Friday, 27 July 2012

The Best of British - Part One: Brotherhood

Because Mr Walker knows how to show a lady a good time, he brought me home a copy of a Pre-Raphaelite exhibition catalogue the other night.  This was no ordinary catalogue, not at all, this was a special exhibition, celebrating the best of an extraordinary British art movement during a year of national festivity.  Sound familiar?  Yes, well, sadly this was not the Tate's upcoming exhibition catalogue (Sigh!  Can you imagine how delicious that will be?), instead it was from a 1951 Bournemouth and Wessex Festival Pre-Raphaelite exhibition, as part of the Festival of Britain.


Now, you know me, I love to read mid-century opinion of Pre-Raphaelite art as it is often so contrary and harsh.  No aspect of Pre-Raphaelitism was safe from criticism and the lack of fawning respect (just because something is old) is refreshingly honest.  When art historians and curators of the time bothered to turn their attention to Millais and the crew, they were addressing the unfashionable, the reviled, the stuffy, morbid, cloying Victorian nonsense.  So why did the good people of the Bournemouth choose to celebrate Festival year with the Pre-Raphaelites?  Does it tell us anything about why the Tate are doing the same thing 61 years later?


The Triumph of the Innocents provided the cover image for the exhibition catalogue
The Festival of Britain ran during the summer of 1951 and described itself as 'one united act of national reassessment, and one corporate reaffirmation of faith in the nation's future'.  As part of this, Bournemouth held a 'Bournemouth and Wessex Festival', officially running between 13th and 17th June.  The exhibition held at, but not organised by, the Russell-Cotes Art Gallery, ran from 4th June until 7th August, and was curated by the improbably names Carlos Peacock.  The marvellous Mr Peacock was an art historian and author of a number of books, and he wrote the forward and text for the exhibition catalogue.   He was assisted in this by Kerrison Preston, a Bournemouth solicitor who managed to amass an enormous collection of important Victorian artworks, including Choosing by G F Watts.  Incidentally, his daughter Jean Preston was in the news a couple of years ago after the Ashmolean acquired items from her collection after her death (read about it here).  Carlos Peacock also had assistance from Mrs Michael Joseph, who will be familiar to Pre-Raphaelite lovers everywhere...


Gladys Holman Hunt (or Mrs Michael Joseph, as she became) by her Dad
Gladys Holman Hunt married Henry Michael Joseph, an opthalmic doctor, in 1918, and lived in London but Peacock sought her out for the wealth of information she could provide.  Together with her daughter Elizabeth, they allowed family pictures to be displayed, and information about not only Holman Hunt, but also the founder members of the Brotherhood to be shared.  Gladys died in 1952, so it is a bittersweet thought that her knowledge was called upon just in time.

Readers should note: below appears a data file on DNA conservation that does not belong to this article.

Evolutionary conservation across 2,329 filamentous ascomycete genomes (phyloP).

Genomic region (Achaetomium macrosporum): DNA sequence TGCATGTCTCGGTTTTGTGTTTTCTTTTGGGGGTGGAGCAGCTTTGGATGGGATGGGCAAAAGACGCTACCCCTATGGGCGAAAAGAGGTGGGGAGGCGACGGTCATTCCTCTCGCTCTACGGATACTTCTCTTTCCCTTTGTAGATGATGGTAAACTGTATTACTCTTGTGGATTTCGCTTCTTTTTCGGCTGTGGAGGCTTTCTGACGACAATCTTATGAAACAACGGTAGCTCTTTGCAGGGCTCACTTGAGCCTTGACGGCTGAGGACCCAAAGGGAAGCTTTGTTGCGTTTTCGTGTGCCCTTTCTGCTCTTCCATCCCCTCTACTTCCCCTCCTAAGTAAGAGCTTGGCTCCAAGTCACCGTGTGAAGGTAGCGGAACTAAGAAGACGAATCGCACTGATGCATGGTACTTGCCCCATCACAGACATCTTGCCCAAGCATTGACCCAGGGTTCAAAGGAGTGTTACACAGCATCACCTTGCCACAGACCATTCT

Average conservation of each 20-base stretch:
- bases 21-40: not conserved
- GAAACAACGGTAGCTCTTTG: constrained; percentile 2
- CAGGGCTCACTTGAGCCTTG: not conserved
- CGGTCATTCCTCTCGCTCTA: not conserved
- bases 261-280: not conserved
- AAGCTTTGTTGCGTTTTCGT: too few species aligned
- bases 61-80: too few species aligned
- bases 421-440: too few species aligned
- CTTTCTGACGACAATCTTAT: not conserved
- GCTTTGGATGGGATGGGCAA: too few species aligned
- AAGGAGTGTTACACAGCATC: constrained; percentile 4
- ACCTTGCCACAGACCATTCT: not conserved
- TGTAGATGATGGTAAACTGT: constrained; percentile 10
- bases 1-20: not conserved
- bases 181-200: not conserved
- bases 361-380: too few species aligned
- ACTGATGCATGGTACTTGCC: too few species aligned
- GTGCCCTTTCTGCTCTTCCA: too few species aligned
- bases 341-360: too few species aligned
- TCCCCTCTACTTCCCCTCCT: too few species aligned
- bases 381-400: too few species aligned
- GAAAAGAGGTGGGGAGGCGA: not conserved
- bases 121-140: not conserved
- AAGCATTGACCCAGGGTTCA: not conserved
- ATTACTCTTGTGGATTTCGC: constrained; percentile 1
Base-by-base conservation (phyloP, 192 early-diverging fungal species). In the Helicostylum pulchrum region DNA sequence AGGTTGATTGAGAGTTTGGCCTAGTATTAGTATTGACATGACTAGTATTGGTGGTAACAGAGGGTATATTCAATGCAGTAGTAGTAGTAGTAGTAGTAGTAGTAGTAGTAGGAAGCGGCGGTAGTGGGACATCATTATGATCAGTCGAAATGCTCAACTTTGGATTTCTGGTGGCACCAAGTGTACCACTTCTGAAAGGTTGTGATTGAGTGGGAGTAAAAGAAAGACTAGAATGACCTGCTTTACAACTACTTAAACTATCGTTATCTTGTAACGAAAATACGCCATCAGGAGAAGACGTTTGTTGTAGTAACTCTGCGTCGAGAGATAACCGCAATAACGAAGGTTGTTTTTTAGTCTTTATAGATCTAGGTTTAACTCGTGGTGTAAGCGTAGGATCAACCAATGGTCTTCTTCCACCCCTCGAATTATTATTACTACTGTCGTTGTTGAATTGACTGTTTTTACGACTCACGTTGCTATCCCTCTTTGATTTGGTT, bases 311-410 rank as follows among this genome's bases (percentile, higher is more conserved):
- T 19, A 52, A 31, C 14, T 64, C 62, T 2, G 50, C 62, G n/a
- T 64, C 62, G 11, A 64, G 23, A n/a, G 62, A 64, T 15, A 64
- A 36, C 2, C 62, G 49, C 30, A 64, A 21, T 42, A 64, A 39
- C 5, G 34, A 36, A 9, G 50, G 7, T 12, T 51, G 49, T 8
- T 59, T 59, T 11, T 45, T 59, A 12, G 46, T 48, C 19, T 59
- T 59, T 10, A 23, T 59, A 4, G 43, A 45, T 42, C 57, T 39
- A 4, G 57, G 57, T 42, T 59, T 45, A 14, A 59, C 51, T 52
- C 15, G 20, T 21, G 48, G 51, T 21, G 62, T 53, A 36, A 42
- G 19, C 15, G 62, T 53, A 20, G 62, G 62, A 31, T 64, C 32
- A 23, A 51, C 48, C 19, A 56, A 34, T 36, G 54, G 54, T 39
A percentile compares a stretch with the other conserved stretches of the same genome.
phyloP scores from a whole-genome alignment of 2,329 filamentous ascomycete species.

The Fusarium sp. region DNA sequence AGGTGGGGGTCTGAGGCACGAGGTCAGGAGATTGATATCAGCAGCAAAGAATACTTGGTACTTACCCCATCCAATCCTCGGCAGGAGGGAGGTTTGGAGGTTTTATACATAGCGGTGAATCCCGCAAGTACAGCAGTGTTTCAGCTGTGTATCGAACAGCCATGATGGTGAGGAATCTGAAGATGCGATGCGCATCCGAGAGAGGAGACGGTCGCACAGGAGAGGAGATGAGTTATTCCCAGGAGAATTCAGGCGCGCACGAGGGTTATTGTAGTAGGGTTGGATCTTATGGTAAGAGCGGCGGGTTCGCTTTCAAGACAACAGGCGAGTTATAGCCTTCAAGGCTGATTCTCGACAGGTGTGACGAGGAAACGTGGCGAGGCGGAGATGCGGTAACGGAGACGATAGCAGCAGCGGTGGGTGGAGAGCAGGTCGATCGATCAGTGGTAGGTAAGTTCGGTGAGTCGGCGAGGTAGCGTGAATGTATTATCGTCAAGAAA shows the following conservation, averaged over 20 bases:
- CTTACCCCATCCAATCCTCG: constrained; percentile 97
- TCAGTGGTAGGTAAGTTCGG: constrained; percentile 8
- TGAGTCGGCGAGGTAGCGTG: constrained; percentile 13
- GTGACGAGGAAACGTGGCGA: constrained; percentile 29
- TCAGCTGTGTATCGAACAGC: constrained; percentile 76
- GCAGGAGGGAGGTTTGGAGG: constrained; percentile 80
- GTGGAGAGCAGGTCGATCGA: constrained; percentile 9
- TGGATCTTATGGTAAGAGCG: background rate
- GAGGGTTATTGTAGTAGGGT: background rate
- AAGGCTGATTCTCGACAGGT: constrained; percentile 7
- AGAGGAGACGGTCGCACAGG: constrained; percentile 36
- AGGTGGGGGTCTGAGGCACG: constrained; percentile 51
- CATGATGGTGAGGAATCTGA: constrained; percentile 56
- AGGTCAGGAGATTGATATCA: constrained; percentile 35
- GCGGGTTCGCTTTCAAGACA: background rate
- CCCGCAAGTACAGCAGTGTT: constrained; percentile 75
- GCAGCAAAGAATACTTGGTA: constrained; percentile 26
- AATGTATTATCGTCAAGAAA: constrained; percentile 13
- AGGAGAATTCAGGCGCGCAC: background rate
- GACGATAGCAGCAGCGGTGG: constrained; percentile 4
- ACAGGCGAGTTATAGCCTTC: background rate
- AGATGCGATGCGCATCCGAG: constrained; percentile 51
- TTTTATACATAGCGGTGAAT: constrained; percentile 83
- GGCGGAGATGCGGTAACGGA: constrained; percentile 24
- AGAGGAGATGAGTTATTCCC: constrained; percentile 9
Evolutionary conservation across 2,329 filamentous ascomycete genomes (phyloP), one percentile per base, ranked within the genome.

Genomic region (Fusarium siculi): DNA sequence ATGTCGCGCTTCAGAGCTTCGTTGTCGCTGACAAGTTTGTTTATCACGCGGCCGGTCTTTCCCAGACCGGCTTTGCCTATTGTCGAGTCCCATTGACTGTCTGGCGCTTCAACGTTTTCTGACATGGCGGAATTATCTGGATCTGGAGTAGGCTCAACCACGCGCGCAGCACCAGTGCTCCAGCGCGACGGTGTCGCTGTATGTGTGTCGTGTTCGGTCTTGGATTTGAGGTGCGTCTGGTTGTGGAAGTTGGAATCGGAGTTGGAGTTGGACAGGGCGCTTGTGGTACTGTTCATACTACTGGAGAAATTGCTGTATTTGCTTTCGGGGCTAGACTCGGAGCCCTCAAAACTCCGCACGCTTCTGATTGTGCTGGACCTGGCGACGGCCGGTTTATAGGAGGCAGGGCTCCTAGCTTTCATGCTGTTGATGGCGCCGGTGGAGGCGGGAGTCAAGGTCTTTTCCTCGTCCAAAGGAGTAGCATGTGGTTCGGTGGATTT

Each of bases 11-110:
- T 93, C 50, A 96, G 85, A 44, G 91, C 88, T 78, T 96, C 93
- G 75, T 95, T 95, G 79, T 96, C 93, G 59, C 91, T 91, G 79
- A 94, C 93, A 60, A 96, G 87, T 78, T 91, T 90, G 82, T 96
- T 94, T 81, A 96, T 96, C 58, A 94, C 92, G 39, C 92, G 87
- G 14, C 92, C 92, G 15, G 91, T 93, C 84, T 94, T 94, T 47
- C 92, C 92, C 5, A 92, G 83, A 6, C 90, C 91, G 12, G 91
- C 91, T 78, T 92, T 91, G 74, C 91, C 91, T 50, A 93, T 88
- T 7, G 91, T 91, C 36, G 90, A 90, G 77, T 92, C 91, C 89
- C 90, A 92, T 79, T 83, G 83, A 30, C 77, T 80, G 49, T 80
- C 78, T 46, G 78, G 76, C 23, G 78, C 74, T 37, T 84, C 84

Peacock prefaced the catalogue with an interesting Note.  He states that there were two main difficulties in producing the exhibition and its catalogue.  Firstly, many museums had been unwilling to share their works, depleting their walls during Festival year.  This tell us that although the works were not considered fashionable at this time, they were valued.  If I was feeling facetious, I might suggest that some of them are so big, they cover up a nice amount of space, but I'm sure certain images remained popular, even though the accepted history would tell us that they weren't.  So what is missing?  Well, this is conspicuous by its absence...


Oh come on, I'm not telling you what it is, you all know...
Of the 106 items shown, 18 of them came from the Tate, but Ophelia, possibly the best know, arguably the greatest, Pre-Raphaelite picture, was not one of them. In lieu of it came the almost-as-famous sketch, which is beautiful and almost photographic, but not the same. Looking through the entries in the catalogue I can't see any other notable omissions, but as I intend to go through them with you over the next three days, you can shout when you see something missing.  Today we will start with the actual Pre-Raphaelite Brotherhood and their part in the 1951 construct of Pre-Raphaelite art.


Good old Carlos provided a very useful little potted history of all things Pre-Raphaelite in his Introduction.  He acknowledged that although the Victorians seemed remote from the 'modern' age, 'it was in fact the beginning of our era'.  He wrote that as the Industrialism altered the traditional pattern of life, the Pre-Raphaelites found an attraction in fleeing to a perceived 'old order', a rediscovery of the romance of history and the medieval period in particular.  This coupled with a discontent at the 'heartless' state of painting drove our young revolutionaries to take up their paintbrushes and revolt.  Especially Rossetti, he was really revolting...


Interestingly, Peacock emphasised the contribution of the other brothers, William Michael Rossetti, Thomas Woolner, F G Stephens and Charles Collinson, in the introduction and some of their work is featured in the exhibition, as you would expect (except William Michael Rossetti, who was more Treasurer/Secretary/The One With A Proper Job), but Woolner is omitted, but then the works included are only two dimensional.


I was delighted to see this by Fred Stephens...


The Proposal F G Stephens
It's not his best known work, but at least he's there.  I will be wearing my 'Hot Fred Stephens!' t-shirt when visiting the Tate, I promise.  Personal crusade aside, it was interesting to see the work of Collinson in evidence...


For Sale (1857) James Collinson
To Let (1851) James Collinson












Collinson is definitely ignored in the grand scheme of things, he didn't even get mashed into a fictional character in Desperate Romantics.  These are both fairly well known Victorian images, both hinting at the negotiable nature of women's virtue (how rude), but being somewhat lighter in tone than, for example, Thoughts of the Past by Spencer Stanhope.  It's also a good lesson that being a Pre-Raphaelite didn't always involve Medievalism or death.  Or Medievalism and death.  Collinson's modern girls are a good link to one of the most important works  in the show...


The Awakened/Awakening Conscience (1853) William Holman Hunt
At the time this was still owned by Sir Colin Anderson (who presented it to the Tate in 1976) and the title in 1951 was The Awakened Conscience and the catalogue mentions that the face was repainted from the original unnamed model, although it is not hung together with The Light of the World as originally intended.  The Tate website suggests that reporters ignored the spiritual message of the picture (especially when put in conjunction with The Light of the World) and just concentrated on the sensational aspects of the drama, and the 1951 catalogue is no exception.